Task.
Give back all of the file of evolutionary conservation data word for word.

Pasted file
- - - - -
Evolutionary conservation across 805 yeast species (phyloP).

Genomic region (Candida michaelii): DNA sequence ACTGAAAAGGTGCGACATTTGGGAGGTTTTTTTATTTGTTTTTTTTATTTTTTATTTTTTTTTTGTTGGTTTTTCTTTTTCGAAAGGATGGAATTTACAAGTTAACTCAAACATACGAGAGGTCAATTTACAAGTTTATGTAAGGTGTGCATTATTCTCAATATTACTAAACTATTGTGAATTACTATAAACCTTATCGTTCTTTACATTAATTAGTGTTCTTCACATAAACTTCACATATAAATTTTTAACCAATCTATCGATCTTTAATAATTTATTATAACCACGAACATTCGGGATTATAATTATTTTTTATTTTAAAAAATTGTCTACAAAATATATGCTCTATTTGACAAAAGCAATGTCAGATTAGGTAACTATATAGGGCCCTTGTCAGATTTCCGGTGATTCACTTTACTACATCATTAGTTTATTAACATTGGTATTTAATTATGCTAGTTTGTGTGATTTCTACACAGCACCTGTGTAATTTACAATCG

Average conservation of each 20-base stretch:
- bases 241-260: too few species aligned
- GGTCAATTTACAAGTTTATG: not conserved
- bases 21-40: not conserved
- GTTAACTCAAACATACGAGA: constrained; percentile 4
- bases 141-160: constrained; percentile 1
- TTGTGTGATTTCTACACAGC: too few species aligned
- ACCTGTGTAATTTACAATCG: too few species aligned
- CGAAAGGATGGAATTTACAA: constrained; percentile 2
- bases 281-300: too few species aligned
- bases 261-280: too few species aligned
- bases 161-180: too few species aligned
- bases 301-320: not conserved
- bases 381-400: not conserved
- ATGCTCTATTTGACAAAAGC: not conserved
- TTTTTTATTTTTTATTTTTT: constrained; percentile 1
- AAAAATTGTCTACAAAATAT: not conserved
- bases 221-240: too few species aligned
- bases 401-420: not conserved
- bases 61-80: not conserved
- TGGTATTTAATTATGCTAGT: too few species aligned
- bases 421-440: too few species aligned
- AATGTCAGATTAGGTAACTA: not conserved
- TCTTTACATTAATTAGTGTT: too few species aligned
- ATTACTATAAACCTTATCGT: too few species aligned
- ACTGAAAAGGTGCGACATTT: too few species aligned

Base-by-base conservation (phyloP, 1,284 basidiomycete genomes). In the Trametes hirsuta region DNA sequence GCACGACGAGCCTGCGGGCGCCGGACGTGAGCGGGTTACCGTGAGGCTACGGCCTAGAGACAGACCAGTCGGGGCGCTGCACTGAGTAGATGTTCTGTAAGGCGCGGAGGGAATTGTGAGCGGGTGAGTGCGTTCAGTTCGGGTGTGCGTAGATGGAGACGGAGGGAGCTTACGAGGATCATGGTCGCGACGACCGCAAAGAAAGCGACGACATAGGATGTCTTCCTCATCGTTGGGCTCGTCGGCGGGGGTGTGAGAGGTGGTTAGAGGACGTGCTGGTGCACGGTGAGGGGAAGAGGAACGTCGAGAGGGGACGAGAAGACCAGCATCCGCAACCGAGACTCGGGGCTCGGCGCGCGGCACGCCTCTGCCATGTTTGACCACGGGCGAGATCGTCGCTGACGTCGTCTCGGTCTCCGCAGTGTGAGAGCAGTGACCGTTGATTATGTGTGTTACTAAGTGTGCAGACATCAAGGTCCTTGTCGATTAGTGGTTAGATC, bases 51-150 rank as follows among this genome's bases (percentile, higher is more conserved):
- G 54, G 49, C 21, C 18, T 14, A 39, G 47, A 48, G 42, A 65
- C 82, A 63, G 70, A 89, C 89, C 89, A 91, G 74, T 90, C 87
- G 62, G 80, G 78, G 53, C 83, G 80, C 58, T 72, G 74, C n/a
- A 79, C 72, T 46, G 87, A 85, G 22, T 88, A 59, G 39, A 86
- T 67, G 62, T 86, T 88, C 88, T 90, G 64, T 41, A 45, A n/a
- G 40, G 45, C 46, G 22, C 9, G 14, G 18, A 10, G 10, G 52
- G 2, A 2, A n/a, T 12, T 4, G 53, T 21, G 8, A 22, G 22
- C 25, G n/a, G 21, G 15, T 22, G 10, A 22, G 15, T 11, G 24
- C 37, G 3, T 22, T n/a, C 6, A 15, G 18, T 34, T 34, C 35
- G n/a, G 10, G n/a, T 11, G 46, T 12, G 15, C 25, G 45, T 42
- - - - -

Evolutionary conservation across 805 yeast species (phyloP).

Genomic region (Candida michaelii): DNA sequence ACTGAAAAGGTGCGACATTTGGGAGGTTTTTTTATTTGTTTTTTTTATTTTTTATTTTTTTTTTGTTGGTTTTTCTTTTTCGAAAGGATGGAATTTACAAGTTAACTCAAACATACGAGAGGTCAATTTACAAGTTTATGTAAGGTGTGCATTATTCTCAATATTACTAAACTATTGTGAATTACTATAAACCTTATCGTTCTTTACATTAATTAGTGTTCTTCACATAAACTTCACATATAAATTTTTAACCAATCTATCGATCTTTAATAATTTATTATAACCACGAACATTCGGGATTATAATTATTTTTTATTTTAAAAAATTGTCTACAAAATATATGCTCTATTTGACAAAAGCAATGTCAGATTAGGTAACTATATAGGGCCCTTGTCAGATTTCCGGTGATTCACTTTACTACATCATTAGTTTATTAACATTGGTATTTAATTATGCTAGTTTGTGTGATTTCTACACAGCACCTGTGTAATTTACAATCG

Average conservation of each 20-base stretch:
- bases 241-260: too few species aligned
- GGTCAATTTACAAGTTTATG: not conserved
- bases 21-40: not conserved
- GTTAACTCAAACATACGAGA: constrained; percentile 4
- bases 141-160: constrained; percentile 1
- TTGTGTGATTTCTACACAGC: too few species aligned
- ACCTGTGTAATTTACAATCG: too few species aligned
- CGAAAGGATGGAATTTACAA: constrained; percentile 2
- bases 281-300: too few species aligned
- bases 261-280: too few species aligned
- bases 161-180: too few species aligned
- bases 301-320: not conserved
- bases 381-400: not conserved
- ATGCTCTATTTGACAAAAGC: not conserved
- TTTTTTATTTTTTATTTTTT: constrained; percentile 1
- AAAAATTGTCTACAAAATAT: not conserved
- bases 221-240: too few species aligned
- bases 401-420: not conserved
- bases 61-80: not conserved
- TGGTATTTAATTATGCTAGT: too few species aligned
- bases 421-440: too few species aligned
- AATGTCAGATTAGGTAACTA: not conserved
- TCTTTACATTAATTAGTGTT: too few species aligned
- ATTACTATAAACCTTATCGT: too few species aligned
- ACTGAAAAGGTGCGACATTT: too few species aligned

Base-by-base conservation (phyloP, 1,284 basidiomycete genomes). In the Trametes hirsuta region DNA sequence GCACGACGAGCCTGCGGGCGCCGGACGTGAGCGGGTTACCGTGAGGCTACGGCCTAGAGACAGACCAGTCGGGGCGCTGCACTGAGTAGATGTTCTGTAAGGCGCGGAGGGAATTGTGAGCGGGTGAGTGCGTTCAGTTCGGGTGTGCGTAGATGGAGACGGAGGGAGCTTACGAGGATCATGGTCGCGACGACCGCAAAGAAAGCGACGACATAGGATGTCTTCCTCATCGTTGGGCTCGTCGGCGGGGGTGTGAGAGGTGGTTAGAGGACGTGCTGGTGCACGGTGAGGGGAAGAGGAACGTCGAGAGGGGACGAGAAGACCAGCATCCGCAACCGAGACTCGGGGCTCGGCGCGCGGCACGCCTCTGCCATGTTTGACCACGGGCGAGATCGTCGCTGACGTCGTCTCGGTCTCCGCAGTGTGAGAGCAGTGACCGTTGATTATGTGTGTTACTAAGTGTGCAGACATCAAGGTCCTTGTCGATTAGTGGTTAGATC, bases 51-150 rank as follows among this genome's bases (percentile, higher is more conserved):
- G 54, G 49, C 21, C 18, T 14, A 39, G 47, A 48, G 42, A 65
- C 82, A 63, G 70, A 89, C 89, C 89, A 91, G 74, T 90, C 87
- G 62, G 80, G 78, G 53, C 83, G 80, C 58, T 72, G 74, C n/a
- A 79, C 72, T 46, G 87, A 85, G 22, T 88, A 59, G 39, A 86
- T 67, G 62, T 86, T 88, C 88, T 90, G 64, T 41, A 45, A n/a
- G 40, G 45, C 46, G 22, C 9, G 14, G 18, A 10, G 10, G 52
- G 2, A 2, A n/a, T 12, T 4, G 53, T 21, G 8, A 22, G 22
- C 25, G n/a, G 21, G 15, T 22, G 10, A 22, G 15, T 11, G 24
- C 37, G 3, T 22, T n/a, C 6, A 15, G 18, T 34, T 34, C 35
- G n/a, G 10, G n/a, T 11, G 46, T 12, G 15, C 25, G 45, T 42